Minute microplastic particles have been detected in the Arctic and the Alps, carried by the wind and later washed out in the snow, according to a study that called for urgent research to assess the health risks of inhalation.
Every year, several million tonnes of plastic litter course through rivers and out to the oceans, where they are gradually broken down into smaller fragments through the motion of waves and the ultraviolet light of the sun.
The new study, conducted by scientists at Germany’s Alfred Wegener Institute and Switzerland’s Institute for Snow and Avalanche Research, found that microplastic particles can be transported tremendous distances through the atmosphere.
These particles, defined as shreds less than five millimeters in length, are later washed out of the air by precipitation, particularly snow.
“It’s readily apparent that the majority of the microplastic in the snow comes from the air,” said Melanie Bergmann, lead author of the paper published in Science Advances .
Ms. Bergmann and her colleagues used an infrared imaging technique to analyse samples collected between 2015 and 2017 from floating ice in the Fram Strait off Greenland, visiting five floes by helicopters or dinghies.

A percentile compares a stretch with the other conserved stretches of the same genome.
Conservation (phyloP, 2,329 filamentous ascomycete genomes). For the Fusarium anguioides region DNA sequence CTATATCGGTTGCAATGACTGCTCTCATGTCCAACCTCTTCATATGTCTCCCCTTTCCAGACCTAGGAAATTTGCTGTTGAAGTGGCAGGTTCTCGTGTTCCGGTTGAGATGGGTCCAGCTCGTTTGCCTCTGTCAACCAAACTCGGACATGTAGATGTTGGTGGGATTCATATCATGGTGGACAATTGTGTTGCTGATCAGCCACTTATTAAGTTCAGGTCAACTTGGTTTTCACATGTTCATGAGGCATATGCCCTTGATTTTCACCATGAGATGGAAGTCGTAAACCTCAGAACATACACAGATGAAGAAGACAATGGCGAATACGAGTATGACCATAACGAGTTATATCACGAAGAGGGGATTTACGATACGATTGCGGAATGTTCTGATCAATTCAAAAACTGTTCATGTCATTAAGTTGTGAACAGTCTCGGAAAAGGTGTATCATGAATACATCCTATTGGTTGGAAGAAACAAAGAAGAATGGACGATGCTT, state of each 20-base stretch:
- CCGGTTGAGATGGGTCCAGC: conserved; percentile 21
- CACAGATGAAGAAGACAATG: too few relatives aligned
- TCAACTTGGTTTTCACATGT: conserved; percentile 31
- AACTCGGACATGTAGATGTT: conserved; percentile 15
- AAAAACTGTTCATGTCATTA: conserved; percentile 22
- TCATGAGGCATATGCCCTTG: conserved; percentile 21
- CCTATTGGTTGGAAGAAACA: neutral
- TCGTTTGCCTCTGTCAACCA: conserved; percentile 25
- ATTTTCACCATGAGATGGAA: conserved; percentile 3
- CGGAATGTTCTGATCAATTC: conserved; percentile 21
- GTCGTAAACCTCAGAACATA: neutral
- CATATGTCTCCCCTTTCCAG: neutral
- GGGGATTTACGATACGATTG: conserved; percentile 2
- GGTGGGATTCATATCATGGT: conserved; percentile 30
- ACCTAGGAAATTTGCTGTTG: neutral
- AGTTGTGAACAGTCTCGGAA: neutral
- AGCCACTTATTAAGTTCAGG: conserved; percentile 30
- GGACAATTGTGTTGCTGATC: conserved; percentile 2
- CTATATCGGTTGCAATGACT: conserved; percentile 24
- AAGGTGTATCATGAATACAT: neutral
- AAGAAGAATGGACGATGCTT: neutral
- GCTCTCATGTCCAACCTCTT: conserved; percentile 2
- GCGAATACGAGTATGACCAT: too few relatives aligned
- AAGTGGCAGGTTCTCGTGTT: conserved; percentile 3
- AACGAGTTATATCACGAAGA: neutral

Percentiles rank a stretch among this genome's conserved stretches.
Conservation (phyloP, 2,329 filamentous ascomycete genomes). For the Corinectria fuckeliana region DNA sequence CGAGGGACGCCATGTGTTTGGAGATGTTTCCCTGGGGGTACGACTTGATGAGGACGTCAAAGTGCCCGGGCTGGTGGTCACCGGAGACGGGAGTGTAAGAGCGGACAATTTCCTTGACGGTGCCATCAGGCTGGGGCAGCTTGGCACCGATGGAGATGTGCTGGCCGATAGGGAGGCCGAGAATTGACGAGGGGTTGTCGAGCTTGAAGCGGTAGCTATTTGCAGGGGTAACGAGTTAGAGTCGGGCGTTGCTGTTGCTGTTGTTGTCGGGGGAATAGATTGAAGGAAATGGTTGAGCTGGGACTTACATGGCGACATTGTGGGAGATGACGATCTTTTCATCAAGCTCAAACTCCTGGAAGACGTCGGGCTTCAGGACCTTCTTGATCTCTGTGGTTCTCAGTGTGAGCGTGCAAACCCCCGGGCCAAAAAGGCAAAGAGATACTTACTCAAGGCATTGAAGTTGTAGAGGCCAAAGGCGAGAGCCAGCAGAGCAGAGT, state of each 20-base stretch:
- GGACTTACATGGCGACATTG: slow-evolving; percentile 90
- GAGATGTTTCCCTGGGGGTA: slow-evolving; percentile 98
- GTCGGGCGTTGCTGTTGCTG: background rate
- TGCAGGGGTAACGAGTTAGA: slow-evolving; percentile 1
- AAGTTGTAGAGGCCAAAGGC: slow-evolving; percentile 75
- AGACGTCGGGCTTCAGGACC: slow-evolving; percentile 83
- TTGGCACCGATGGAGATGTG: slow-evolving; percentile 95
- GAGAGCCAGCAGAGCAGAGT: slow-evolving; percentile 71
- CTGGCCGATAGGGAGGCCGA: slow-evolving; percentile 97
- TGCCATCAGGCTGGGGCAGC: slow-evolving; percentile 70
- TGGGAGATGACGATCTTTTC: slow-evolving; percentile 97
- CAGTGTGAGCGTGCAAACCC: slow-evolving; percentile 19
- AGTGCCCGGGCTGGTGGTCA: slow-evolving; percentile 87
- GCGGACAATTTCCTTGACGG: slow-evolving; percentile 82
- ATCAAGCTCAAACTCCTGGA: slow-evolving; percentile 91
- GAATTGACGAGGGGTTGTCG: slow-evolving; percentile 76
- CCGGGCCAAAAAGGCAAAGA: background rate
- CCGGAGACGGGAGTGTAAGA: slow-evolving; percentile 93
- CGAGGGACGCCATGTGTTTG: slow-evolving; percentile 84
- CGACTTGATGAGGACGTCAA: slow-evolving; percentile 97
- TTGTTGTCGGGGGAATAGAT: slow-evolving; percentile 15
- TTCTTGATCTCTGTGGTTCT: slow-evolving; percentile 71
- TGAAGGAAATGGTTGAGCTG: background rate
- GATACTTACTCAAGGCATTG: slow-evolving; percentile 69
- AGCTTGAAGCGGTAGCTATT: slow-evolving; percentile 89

They then compared these with samples taken from from remote Swiss Alps and Bremen in northwest Germany.
Concentrations of the microparticles in the Arctic were significantly lower than in the European sites, but still substantial.
The team’s hypothesis for airborne transportation builds on past research conducted on pollen, where experts confirmed that pollen from near the equator ends up in the Arctic.
Similarly, dust from the Sahara desert can cover thousands of kilometres and end up in northeast Europe.
Ms. Bergmann said little work had been done to determine the effects of exposure to these particles.
“But once we’ve determined that large quantities of microplastic can also be transported by the air, it naturally raises the question as to whether and how much plastic we’re inhaling,” she said, stressing the need for urgent research into the effects on human and animal health.